Clearing the Fog and Haze
Each year in Canada, approximately 2,000 motor vehicle collisions are caused by reduced visibility, often resulting in injuries and fatalities.
How long fog—and the reduced visibility it causes—lasts is determined by the properties of the atmospheric particles on which fog droplets form. Dr. Rachel Chang, Canada Research Chair in Atmospheric Science, is characterizing these to better understand how fog forms.
Chang’s research will look at what role sea spray created by breaking waves in Canada’s oceans, including the Arctic, plays in the process. As melting sea ice exposes more ocean surface, particles from sea spray are becoming more common during the Arctic summers. Meanwhile, during Arctic winters, particles in the atmosphere originate from pollution in the south. Chang will examine these particles to better understand their sources, and how they make their way to the Canadian Arctic.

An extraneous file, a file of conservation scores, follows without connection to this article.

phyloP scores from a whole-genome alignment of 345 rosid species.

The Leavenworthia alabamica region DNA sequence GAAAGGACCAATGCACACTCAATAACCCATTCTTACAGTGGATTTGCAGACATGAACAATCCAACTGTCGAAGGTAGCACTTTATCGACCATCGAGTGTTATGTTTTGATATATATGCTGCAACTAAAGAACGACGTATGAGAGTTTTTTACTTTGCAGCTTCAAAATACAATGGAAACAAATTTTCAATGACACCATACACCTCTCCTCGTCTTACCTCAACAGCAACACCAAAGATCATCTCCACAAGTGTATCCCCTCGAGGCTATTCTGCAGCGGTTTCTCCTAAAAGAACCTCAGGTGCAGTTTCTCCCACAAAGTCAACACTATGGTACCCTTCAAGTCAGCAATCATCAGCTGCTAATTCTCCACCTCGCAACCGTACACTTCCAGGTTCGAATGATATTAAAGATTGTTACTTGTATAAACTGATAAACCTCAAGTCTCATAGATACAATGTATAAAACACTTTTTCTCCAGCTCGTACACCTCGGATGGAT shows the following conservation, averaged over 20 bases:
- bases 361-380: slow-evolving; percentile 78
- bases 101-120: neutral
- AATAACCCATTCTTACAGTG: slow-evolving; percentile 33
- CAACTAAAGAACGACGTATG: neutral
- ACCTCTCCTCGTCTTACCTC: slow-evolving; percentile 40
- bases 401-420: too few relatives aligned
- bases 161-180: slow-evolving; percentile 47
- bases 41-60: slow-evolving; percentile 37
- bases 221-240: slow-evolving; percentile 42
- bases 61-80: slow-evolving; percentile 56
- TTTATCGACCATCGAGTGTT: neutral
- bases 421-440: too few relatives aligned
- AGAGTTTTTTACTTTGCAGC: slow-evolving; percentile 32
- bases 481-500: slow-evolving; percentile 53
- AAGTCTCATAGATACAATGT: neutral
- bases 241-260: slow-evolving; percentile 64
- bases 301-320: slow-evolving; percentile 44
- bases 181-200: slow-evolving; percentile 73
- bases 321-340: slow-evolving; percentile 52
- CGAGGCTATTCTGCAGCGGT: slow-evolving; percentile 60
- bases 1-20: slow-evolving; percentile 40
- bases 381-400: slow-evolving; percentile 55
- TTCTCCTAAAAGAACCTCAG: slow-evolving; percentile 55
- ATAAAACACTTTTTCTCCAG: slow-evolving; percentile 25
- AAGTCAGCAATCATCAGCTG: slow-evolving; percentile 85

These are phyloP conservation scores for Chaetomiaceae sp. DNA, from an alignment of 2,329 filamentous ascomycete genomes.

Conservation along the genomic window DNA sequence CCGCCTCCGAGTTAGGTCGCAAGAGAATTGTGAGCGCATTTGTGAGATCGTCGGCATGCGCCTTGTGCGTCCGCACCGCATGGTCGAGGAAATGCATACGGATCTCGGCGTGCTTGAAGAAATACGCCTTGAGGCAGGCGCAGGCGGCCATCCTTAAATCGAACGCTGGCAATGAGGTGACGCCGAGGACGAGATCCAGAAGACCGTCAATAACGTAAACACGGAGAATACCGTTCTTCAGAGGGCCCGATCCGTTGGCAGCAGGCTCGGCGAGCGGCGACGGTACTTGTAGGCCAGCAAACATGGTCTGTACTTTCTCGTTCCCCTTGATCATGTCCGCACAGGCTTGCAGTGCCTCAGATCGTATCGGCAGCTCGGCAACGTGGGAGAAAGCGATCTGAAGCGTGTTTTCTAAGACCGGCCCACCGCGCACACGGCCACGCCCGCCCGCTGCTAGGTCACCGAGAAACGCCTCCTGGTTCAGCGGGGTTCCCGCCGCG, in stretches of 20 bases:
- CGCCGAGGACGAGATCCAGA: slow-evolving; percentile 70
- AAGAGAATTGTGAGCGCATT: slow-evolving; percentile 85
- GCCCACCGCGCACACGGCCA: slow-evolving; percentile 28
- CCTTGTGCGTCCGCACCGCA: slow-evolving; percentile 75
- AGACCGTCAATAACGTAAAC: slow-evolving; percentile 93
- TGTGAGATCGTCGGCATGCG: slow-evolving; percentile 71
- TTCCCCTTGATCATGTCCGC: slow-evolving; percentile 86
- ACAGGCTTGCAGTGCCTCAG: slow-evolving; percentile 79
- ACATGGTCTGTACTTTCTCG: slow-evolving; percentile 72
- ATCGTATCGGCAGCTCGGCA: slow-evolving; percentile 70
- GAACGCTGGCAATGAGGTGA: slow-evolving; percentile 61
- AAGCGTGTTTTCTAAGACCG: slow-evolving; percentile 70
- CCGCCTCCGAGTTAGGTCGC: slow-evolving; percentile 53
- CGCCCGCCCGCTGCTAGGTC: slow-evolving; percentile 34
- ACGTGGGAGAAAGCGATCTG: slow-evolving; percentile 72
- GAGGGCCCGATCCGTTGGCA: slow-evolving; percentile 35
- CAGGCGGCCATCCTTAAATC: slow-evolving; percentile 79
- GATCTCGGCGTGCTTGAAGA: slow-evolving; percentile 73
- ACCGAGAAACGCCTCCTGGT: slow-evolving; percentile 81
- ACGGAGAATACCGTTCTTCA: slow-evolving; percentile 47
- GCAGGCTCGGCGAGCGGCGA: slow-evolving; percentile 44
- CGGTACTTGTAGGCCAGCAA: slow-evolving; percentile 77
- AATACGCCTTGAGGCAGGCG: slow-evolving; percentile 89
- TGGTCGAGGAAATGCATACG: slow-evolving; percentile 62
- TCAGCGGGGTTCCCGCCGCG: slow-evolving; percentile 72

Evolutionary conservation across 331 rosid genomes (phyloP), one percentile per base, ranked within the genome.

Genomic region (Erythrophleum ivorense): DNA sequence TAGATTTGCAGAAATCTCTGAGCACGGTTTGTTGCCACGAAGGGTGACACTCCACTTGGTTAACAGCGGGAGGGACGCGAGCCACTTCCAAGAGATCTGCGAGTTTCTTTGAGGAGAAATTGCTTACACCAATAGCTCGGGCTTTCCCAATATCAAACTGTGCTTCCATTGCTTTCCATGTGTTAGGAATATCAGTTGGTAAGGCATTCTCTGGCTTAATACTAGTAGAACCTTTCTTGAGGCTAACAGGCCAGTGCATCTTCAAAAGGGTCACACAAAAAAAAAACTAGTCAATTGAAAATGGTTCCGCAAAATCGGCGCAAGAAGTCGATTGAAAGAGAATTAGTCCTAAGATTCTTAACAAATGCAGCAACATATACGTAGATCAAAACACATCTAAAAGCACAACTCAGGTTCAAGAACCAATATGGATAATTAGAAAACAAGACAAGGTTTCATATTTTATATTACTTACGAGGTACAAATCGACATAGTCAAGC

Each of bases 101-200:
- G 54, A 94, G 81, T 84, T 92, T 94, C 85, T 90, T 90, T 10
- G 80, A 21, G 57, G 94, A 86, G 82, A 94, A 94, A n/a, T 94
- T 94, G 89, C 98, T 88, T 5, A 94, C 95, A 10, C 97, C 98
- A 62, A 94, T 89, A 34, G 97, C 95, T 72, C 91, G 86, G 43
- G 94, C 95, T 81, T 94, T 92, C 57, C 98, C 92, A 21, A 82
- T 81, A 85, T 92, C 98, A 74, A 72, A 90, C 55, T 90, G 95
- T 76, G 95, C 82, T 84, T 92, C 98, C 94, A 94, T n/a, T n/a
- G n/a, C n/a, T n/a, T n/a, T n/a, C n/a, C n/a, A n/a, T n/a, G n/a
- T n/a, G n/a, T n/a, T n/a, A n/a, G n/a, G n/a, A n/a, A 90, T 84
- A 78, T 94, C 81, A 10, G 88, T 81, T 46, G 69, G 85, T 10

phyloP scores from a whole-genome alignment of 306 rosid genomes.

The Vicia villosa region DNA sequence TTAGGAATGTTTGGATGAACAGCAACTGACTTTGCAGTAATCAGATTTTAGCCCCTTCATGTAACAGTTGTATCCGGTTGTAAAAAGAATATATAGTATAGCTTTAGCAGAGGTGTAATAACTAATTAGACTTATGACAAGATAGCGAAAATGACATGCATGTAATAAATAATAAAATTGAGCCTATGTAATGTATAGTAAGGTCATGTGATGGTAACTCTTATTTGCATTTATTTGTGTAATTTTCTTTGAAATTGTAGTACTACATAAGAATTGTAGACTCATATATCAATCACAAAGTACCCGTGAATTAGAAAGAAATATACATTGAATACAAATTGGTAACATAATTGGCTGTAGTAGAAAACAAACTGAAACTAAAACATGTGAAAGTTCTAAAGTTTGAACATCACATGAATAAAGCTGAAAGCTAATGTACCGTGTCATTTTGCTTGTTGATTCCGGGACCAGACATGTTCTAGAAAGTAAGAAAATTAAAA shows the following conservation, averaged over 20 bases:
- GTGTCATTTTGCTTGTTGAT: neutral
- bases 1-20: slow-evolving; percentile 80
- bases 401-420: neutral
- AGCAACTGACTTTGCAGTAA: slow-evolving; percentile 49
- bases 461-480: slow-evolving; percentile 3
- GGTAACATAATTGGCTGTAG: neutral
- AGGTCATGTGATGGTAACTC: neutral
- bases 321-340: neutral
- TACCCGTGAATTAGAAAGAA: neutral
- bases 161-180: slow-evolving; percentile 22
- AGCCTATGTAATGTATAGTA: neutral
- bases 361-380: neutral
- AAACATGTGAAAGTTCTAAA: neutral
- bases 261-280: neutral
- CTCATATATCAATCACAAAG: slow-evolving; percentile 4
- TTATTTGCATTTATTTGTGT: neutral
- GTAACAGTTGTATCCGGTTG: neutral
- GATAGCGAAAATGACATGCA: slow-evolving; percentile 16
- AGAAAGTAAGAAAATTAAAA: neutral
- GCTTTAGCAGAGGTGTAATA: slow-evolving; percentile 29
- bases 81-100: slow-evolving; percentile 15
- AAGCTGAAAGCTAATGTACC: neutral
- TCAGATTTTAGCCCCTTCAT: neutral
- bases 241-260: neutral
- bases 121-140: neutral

Chang hopes her findings will serve as a baseline for studying how increasing industrial activity affects Arctic air quality, and lay the foundation for predicting air quality changes in the Arctic in the future. By increasing our understanding of how fog droplets form, her research could also improve visibility forecasting in Canada’s coastal areas.